I am reading a book on exercise and how it impacts our mental health. As I turn the page from one scientifically proven point to another, there is an inner voice saying…yaddy yaddy yah. It is almost taunting the well documented information and filing it under ‘tell me something I don’t already know’.
Is this reaction really coming from someone that calls themselves a holistic health blogger? Darn tootin, while I jump on my runners and hurl insults at my yoga pants.
So what is this reaction really about? I haven’t exercised for a week, and it has been sporadic for almost two months. Oh, the shame and guilt.
The truth is I enjoy exercise. I love how it clears my mind, makes me feel strong and dilutes stress. I love exercise, but I haven’t made it a priority, and it has gotten lost amongst a long list of other responsibilities.
What my ‘inside’ voice is really saying
My inside voice is not reacting to exercise or what the author is saying about exercise. My inside voice is reacting to the guilt that results when I should on myself (My play on words amuses even me, as I read this line out loud for the eight time).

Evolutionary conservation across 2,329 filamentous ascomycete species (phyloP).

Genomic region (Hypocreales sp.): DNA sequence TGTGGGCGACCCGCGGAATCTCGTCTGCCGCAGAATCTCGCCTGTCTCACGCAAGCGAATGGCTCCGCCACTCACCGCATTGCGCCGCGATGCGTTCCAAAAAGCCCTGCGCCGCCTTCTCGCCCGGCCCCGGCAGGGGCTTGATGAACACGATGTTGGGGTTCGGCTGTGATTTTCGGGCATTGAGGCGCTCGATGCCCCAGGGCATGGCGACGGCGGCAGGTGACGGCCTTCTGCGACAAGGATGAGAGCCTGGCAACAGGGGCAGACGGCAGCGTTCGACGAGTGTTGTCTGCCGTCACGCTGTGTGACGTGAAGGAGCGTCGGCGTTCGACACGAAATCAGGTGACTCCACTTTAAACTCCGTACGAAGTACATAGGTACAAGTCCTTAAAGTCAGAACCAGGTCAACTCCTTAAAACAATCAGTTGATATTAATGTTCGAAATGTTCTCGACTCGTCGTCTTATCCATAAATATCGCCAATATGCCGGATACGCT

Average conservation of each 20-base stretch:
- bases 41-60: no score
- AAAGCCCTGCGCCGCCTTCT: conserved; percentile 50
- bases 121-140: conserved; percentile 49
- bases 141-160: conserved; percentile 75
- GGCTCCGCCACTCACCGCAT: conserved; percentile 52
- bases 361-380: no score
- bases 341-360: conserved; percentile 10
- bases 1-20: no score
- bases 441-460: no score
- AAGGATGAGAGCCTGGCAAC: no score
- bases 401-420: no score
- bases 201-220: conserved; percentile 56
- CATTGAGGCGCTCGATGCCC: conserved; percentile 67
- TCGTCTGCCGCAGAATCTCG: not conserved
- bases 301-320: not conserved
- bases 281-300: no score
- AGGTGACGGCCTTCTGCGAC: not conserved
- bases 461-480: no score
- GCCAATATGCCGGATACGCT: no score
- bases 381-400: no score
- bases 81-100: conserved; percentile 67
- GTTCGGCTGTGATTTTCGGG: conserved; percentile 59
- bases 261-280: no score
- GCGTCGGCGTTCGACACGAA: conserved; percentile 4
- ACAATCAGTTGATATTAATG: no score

Inertia is one thing to overcome, but if you are also contending with shame or guilt, it is like trying to start a bike ride on an incline.
Ditch the guilt and lighten the load.
If I don’t feel guilty, I am free to get back to exercise because I miss it, not because I am trying to prove that I am healthy or that I am a good little girl.
Guilt = Resistance
How do you do this? By reframing.
Exchange what you are saying to yourself, which is causing the guilt, for something that will encourage you to take action.
Instead of: “I am so lazy. Why can’t I just get my butt into gear and go for a run?”
Try: “I feel better when I exercise. When is the next time I can fit twenty minutes in?”
Also, try an ounce of compassion, maybe even two. Learning to incorporate a new habit takes time, even years. Being patient with yourself, actually speeds up the process
Ahhhhhh. That’s better.
I think I will go for a run now.